Sean K. Cureton

The Best Potter Adaptation Since Goblet of Fire

In Movie Reviews: 2011 on July 15, 2011 at 12:09 pm

Theatrical Poster

Harry Potter and the Deathly Hallows Part 2
Directed by David Yates
3 out of 4 stars

When moviegoers last saw Harry Potter, he was burying an old friend, Dobby the house elf, and it had been made known to the audience that Lord Voldemort had taken the elder wand from Albus Dumbledore’s grave. And that’s right where the second installment in this final chapter picks up.

Right from the beginning of this film, Yates makes it very clear to the audience that despite the fact that the seventh book has been split up into two films, that does not mean that he intends to make the film series feel like eight complete works. Which is something to applaud Yates for. Finally, after the last two Potter film fiascos, Yates has taken the time to actually slow down with the last book in J.K. Rowling’s fantasy series, and start adapting it more accurately and with more care and love. Bottom line, the last two installments in the Potter film franchise could very easily have been done by a Potter fan, which is exactly the kind of feeling the film series has been without since the 2005 film version of Harry Potter and the Goblet of Fire.

Another thing that makes this film adaptation of the much-beloved book series so great is the fact that, yet again, there are wonderful scenes in which we get to see the actors at hand be able to truly act, and immerse themselves completely into their characters. Much like the beautiful scenes in the first half where Harry, Ron, and Hermione are wandering around in the wilds alone searching for the final horcruxes, this installment includes many sequences where there is only speaking between two characters, with no overbearing score to ruin the tenderness of the moment. In particular, the film starts with a rather long scene of Harry talking to Griphook the Gringotts Goblin about getting into Belatrix Lestrange’s vault to find one of the final horcruxes, and then moves right on to a conversation with Olivander. In fact, all of the scenes in the movie are so beautifully done and perfectly scored this time around that nothing feels too rushed or done in a dishonest way.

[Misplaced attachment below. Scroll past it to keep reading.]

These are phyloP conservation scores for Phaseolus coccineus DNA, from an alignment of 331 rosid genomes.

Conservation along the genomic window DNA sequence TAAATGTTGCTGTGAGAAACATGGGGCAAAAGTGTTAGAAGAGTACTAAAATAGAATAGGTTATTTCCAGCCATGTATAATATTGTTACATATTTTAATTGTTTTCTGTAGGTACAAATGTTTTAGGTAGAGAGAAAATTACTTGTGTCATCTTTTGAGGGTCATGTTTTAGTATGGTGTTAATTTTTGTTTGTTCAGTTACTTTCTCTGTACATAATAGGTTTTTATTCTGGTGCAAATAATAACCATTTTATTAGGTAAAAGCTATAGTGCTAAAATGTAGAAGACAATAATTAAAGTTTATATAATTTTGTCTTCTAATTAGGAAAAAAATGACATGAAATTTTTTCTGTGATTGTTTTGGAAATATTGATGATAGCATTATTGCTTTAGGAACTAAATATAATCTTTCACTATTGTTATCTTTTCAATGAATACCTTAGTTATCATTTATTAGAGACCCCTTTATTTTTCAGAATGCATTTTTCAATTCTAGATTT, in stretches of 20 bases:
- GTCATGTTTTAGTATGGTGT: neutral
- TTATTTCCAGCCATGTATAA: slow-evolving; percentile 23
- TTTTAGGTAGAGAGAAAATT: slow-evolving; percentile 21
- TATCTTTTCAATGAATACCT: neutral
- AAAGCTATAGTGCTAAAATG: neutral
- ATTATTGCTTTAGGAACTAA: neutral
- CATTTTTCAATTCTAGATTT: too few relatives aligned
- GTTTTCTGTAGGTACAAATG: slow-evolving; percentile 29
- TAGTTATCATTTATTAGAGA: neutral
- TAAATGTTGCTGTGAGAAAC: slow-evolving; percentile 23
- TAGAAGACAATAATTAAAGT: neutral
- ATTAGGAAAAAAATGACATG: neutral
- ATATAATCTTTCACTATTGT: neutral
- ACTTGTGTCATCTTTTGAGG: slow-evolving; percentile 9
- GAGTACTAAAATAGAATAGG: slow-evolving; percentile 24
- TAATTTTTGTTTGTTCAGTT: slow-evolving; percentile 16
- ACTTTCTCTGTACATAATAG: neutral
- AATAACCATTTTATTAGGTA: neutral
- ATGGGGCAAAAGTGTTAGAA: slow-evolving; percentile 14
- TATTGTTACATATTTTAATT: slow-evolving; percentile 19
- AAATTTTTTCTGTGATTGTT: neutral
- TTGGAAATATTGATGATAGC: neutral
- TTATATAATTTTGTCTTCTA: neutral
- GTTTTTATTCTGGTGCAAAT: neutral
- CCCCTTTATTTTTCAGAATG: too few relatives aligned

But probably most importantly, or certainly of great significance, is the fact that in Harry Potter and the Deathly Hallows Part 2, the audience is finally able to witness an accurate portrayal of Severus Snape, with Alan Rickman supplying the performance. Although the book may not have had Snape come out as such a hero, whereas the movie does, the fact that Potter fans will finally be able to see Snape on screen for what feels like the first time due to the fact that Rickman has never really been given the chance to do much with his character previously more than makes up for this slight departure from the source material.

In conclusion, Harry Potter and the Deathly Hallows Part 2 is able to beautifully and satisfyingly conclude a franchise that has meant so much for the current generation of children and young adults. If you’re a Potter fan, you will be ecstatic when you go to see this film. If you’re not, then you might want to start getting into the series, as you are truly missing out on one of the greatest fantasy tales of our time.

  1. I agree wholeheartedly with your glowing review: It is indeed a satisfying conclusion, and well played by all the principals, especially Alan Rickman. His performance was all in the eyes (how fitting).

    I saw this film in France, where it was released on July 13th. In the French version, Snape is called “Rogue.” Other names are altered.


  2. I think this may have been my favorite adaptation of the whole series, aside from the first two films which were directed by Chris Columbus, who I think gave the early books the right amount of innocence and whimsy.


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